When Your Child Needs Surgery...
Some helpful tips and advice from
families who have been through it
Preparing for Surgery
¨ Find out everything you can about the surgery, hospital procedures before hand (Will you be allowed to accompany your child into the operating room and stay with him or her while anesthesia is being administered? How will anesthesia be delivered? Will you be allowed into the recovery room, and when? Will a parent be allowed to sleep in the child’s room, visiting hours, etc.). Don’t assume that every hospital allows the same level of parental participation. Knowing as many details as possible will help make you less anxious, and you’ll know that you’ll be able to keep promises that you make! A calm parent makes for a calmer child. If you are having difficulty dealing with your own anxiety, speak to your doctor about ways to handle it.
¨ One thing that may help your child prepare for surgery is a hospital tour. The child can get a first hand look at the table, the lights, and the equipment, and receive explanations of the procedures so that little is left to the imagination and fears may be allayed. The pre-hospital tour can be helpful for the whole family.
¨ If surgery is being done at a large medical campus, look at a map and know where everything is before you go! It’s easy to get lost, especially when you’re anxious and feeling overwhelmed. Maps, detailed directions and other information may be available on the facility’s website.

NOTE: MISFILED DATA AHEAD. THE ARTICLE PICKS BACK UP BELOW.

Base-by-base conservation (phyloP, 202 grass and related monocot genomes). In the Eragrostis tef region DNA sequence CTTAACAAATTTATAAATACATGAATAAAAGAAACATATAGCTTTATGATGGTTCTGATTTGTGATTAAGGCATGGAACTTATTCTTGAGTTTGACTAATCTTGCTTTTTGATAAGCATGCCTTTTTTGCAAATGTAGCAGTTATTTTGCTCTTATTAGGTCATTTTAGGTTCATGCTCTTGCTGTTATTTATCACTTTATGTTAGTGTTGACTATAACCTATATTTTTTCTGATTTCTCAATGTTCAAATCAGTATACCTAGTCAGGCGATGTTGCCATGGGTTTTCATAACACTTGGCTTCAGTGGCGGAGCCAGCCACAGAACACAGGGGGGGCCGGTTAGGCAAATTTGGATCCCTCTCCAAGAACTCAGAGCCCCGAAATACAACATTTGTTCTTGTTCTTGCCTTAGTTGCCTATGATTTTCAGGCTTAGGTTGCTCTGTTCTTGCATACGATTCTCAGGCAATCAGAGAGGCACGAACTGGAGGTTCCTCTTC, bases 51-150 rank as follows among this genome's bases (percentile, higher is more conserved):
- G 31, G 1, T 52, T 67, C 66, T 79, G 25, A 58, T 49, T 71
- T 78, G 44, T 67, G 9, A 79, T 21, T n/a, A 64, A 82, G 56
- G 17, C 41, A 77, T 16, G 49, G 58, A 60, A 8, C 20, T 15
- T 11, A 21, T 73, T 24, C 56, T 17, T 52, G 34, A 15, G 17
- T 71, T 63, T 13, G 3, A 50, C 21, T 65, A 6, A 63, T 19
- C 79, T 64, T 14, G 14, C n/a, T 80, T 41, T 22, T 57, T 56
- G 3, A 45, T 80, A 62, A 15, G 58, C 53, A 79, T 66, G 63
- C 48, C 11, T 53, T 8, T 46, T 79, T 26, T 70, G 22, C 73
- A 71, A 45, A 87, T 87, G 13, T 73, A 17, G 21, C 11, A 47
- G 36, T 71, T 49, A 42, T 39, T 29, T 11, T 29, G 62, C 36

¨ If you are unable to make it to the hospital for a tour, there are online hospital tours available. One such tour can be found at the Band-Aides & Blackboards Web Site: The facility you are going to may offer its own tour online. Check the website.
¨ There are books available to help kids of all ages deal with their anxieties about undergoing surgery. An MHE and Me favorite is: “Franklin Goes to the Hospital” by Paulette Bourgeois and Brenda Clark
¨ To help make pre-ops go a little easier: Start drinking lots of water 2 or 3 days before going to the hospital to make veins nice and “plump”, so that pre-op blood work and the IV will go easier.
¨ If your child will need crutches, a walker, or a wheelchair after surgery, try to arrange for pre-surgical training. It is a big help if a child can learn to get around before he or she is experiencing post-operative pain.
¨ Have your doctor give you prescriptions for pain medication prior to the surgery, so that you can have it filled and waiting for you at home when you arrive back from the hospital. Most children only need prescription pain medication for a few days. Speak to your doctor about “layering” Tylenol with Motrin after surgery, which means giving Motrin or Tylenol, then a specified number of hours later giving the other. As always, be sure to check with your child’s physician about any medications. You may also want to have Benadryl on hand, for the “itchies” that often seem to occur after surgery.